Really, rolling up the stats and then deciding on the class forces the player to be creative with what they've got. Anything that tampers with what the dice decide starts to smack of character building rather than rolling up. I've never gone into a rolling-up session thinking "I want to play (specific class), therefore my scores must be adjusted so that I can do that." Also, someone who's always had a magic user might find that they actually kind of like playing a thief once the shock of rolling one has worn off.

Another thing that I've always liked about the earlier editions (Basic, Original, 1e) is that there's no room for min-maxing. We make a big thing in the OSR about the speed of character creation and anything that adds to the time taken to roll up a character seems to be shooting ourselves in the foot.

David said...

I also always used 4d6 drop the lowest, and put it in any order you want.

However, I'm very tempted to use a method I've never tried before: roll 7d6. All scores start at 7 (or 8), assign dice as you will, 18 is the cap, and if you can't make 18 exactly, you cant have it.

Sean Robson said...

Daddy Grognard said...
Really, rolling up the stats and then deciding on the class forces the player to be creative with what they've got. Anything that tampers with what the dice decide starts to smack of character building rather than rolling up. I've never gone into a rolling-up session thinking "I want to play (specific class), therefore my scores must be adjusted so that I can do that." Also, someone who's always had a magic user might find that they actually kind of like playing a thief once the shock of rolling one has worn off.

I've become really disenchanted with "character-building." During my 3E years I favoured the point-buy method, which inevitably results in min-maxing; consequently the entire party always had an 8 Charisma except in those rare occasions when a bard or paladin was played. Every fighter was built exactly the same way, every wizard, etc. Tedious.

Forcing a player to play outside his comfort zone has some real benefits. One of my players, who has ALWAYS played a ranger and nothing but, recently was forced to play a cleric. He was brilliant - probably the best played cleric I've ever seen, and he had a blast. He's now expanding his horizons and trying other characters and is a much more active and involved player now that he's out of the rut he didn't even know he was in.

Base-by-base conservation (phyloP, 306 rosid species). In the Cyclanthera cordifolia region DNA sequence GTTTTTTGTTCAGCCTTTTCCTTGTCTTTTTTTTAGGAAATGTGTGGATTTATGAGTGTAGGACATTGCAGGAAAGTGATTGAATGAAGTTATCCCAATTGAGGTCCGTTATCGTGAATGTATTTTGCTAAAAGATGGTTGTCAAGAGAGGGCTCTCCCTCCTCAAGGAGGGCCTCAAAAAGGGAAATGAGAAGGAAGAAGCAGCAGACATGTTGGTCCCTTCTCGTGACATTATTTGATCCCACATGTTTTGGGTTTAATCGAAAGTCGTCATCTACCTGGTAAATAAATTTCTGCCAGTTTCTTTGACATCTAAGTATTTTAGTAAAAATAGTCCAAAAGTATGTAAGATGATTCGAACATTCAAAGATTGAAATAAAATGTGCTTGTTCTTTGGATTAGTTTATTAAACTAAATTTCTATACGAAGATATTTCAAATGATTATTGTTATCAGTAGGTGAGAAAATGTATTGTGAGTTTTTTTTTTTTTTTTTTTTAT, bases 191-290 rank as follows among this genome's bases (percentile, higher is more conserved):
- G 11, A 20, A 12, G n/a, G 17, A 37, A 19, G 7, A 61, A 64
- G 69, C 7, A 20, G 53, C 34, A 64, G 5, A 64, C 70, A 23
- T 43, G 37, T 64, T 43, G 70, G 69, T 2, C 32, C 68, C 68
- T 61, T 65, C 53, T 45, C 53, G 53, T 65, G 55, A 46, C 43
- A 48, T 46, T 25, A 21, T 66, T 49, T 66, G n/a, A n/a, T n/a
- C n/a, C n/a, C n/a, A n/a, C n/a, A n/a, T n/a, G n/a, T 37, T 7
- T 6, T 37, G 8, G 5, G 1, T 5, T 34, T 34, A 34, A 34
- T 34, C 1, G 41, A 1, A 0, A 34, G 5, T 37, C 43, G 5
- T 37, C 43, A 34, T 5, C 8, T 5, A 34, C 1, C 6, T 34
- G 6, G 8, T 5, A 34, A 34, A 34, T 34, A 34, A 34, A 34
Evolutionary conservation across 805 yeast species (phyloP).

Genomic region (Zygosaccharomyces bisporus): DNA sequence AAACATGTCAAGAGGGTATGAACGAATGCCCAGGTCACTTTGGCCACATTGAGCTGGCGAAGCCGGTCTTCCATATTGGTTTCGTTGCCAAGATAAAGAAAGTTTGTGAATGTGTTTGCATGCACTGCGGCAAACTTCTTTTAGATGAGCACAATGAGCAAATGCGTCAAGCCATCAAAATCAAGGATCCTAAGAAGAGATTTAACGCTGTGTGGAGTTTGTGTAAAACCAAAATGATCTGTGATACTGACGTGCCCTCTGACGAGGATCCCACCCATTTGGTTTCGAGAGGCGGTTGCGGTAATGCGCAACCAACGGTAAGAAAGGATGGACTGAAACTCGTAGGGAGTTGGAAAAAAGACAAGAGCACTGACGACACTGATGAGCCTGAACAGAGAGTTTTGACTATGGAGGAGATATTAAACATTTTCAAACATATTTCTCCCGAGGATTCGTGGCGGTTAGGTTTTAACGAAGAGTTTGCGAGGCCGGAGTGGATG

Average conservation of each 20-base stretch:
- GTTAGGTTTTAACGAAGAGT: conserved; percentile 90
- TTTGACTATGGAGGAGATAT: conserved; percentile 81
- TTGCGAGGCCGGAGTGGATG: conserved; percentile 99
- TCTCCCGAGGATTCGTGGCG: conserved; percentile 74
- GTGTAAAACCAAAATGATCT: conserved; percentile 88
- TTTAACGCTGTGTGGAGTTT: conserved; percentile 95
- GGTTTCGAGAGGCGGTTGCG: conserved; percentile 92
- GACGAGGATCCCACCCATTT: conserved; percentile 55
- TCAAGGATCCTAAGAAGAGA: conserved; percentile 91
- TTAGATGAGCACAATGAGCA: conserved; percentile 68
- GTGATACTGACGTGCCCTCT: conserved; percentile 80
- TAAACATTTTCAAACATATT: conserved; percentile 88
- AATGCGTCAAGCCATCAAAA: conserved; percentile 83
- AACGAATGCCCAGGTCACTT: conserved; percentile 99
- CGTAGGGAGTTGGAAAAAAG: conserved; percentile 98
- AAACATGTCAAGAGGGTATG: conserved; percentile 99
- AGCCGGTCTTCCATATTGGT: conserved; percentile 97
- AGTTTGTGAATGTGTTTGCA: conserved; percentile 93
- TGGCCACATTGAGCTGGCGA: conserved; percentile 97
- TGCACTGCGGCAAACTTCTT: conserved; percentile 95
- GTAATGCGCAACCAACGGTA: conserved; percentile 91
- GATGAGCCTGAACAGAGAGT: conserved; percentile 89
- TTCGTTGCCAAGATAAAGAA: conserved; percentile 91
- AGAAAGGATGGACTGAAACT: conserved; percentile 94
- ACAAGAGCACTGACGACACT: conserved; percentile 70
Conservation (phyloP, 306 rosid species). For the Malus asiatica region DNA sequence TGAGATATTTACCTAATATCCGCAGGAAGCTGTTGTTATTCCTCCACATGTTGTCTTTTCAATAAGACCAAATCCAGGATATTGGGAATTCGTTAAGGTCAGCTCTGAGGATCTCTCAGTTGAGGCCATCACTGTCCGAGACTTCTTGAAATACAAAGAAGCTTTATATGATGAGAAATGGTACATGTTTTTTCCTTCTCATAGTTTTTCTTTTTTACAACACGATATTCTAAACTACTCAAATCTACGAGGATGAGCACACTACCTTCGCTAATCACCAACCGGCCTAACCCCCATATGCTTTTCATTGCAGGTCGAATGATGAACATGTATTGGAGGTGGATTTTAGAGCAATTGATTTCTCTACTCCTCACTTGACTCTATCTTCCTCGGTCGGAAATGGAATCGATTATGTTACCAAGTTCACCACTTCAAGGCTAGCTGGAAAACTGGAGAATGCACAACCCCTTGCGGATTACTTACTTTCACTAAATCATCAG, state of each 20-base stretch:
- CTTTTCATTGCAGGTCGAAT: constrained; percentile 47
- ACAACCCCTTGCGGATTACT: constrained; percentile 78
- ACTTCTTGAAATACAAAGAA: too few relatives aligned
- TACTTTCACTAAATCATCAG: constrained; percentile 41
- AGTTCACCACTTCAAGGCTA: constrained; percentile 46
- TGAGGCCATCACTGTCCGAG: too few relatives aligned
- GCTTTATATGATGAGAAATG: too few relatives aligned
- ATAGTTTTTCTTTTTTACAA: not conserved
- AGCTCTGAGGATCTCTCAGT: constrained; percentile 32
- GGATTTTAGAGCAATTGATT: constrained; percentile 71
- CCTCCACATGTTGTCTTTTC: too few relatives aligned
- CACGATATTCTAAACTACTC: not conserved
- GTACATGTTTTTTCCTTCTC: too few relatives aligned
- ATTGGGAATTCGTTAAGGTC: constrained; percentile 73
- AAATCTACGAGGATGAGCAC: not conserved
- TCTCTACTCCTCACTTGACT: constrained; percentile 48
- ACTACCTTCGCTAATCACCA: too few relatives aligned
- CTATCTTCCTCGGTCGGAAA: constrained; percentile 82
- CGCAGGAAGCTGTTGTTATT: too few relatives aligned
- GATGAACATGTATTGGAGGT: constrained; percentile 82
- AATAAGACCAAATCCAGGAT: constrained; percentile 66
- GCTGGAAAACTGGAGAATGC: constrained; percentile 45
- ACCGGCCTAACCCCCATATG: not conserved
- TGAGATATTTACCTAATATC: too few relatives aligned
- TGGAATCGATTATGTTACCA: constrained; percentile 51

Matt Conlon said...

Truth be told, I just let people put in whatever they want. If they want all 18s? If that's what they need to enjoy their character, then whatever... In the long run, it doesn't make a whole lot of difference.

Of course, the group I play with is all very mature. If the character they have in mind is weak, they'll take low scores. It's all about what you want, and instead of rolling over and over until there's something you're okay with, might as well just plug em in.

A Paladin In Citadel said...

Thanks for that perspective Matt. I understand where it comes from.

I've mentioned in the past that at some point I would like to try a little experiment. Have everyone bring their pre-generated character to the table. Then make everyone pass their character to the person on the left. The person on the left plays the character.

How can you tell I graduated from the Social Sciences...

labsenpai said...

I wonder too if a "round-robin" approach to establishing character abilities/powers would have any sort of predictable result (given no awareness of who plays which class).